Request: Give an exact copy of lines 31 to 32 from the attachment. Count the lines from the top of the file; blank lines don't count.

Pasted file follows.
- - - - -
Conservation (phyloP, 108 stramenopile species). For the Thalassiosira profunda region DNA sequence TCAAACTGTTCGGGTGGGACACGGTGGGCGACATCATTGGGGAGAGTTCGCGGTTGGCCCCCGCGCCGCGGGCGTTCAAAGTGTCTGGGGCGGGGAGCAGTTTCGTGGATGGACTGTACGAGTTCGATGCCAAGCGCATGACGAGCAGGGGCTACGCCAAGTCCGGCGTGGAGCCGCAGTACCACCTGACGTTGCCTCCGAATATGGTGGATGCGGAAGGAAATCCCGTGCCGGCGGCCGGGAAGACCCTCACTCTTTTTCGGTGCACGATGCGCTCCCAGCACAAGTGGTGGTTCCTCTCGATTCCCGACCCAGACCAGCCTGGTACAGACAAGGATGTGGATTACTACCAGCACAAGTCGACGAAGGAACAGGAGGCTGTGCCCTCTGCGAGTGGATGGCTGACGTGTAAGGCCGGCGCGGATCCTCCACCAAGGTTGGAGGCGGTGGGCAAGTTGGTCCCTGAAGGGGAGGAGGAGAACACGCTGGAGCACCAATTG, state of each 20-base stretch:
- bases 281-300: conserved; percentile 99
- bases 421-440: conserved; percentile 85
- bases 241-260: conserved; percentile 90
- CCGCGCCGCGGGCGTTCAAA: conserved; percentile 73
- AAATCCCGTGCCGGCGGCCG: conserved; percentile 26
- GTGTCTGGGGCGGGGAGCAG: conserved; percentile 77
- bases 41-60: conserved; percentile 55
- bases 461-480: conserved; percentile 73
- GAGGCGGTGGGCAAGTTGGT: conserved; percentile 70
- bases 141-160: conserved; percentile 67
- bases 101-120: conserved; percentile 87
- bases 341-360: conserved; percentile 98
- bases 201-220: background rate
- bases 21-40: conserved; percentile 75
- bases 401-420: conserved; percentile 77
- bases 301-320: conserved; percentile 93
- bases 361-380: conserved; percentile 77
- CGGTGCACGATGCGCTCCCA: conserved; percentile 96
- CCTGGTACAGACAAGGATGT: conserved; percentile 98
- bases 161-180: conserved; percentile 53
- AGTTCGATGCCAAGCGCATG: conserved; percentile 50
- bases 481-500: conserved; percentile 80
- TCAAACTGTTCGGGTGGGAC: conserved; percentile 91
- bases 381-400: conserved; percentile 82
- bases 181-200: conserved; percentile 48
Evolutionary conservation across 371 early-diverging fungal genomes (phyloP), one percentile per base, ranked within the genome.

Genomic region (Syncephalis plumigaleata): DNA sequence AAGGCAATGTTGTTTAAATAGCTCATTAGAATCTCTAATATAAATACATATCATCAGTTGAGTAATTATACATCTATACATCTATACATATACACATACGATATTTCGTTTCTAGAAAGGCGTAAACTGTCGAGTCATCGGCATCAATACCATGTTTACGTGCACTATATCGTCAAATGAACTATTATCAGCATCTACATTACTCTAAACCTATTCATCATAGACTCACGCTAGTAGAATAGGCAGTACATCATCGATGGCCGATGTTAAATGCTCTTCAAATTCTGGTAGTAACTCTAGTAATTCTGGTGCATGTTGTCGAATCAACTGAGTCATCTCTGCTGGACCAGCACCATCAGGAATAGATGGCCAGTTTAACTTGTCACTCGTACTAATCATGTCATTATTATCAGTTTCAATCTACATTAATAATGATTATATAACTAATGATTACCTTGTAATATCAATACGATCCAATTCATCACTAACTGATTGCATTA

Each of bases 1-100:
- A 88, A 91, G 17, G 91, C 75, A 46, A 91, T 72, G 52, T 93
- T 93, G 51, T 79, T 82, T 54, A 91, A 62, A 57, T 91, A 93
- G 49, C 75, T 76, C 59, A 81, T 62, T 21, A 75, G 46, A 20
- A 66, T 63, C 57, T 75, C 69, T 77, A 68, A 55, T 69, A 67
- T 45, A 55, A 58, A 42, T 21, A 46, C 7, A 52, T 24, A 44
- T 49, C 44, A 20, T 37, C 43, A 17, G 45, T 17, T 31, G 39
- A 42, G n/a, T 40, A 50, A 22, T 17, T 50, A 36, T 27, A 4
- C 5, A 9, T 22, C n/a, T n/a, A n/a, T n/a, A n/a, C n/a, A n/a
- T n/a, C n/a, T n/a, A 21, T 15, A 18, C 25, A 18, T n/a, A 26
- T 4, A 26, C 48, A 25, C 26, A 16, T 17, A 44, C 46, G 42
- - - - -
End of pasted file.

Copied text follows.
- T 93, G 51, T 79, T 82, T 54, A 91, A 62, A 57, T 91, A 93
- G 49, C 75, T 76, C 59, A 81, T 62, T 21, A 75, G 46, A 20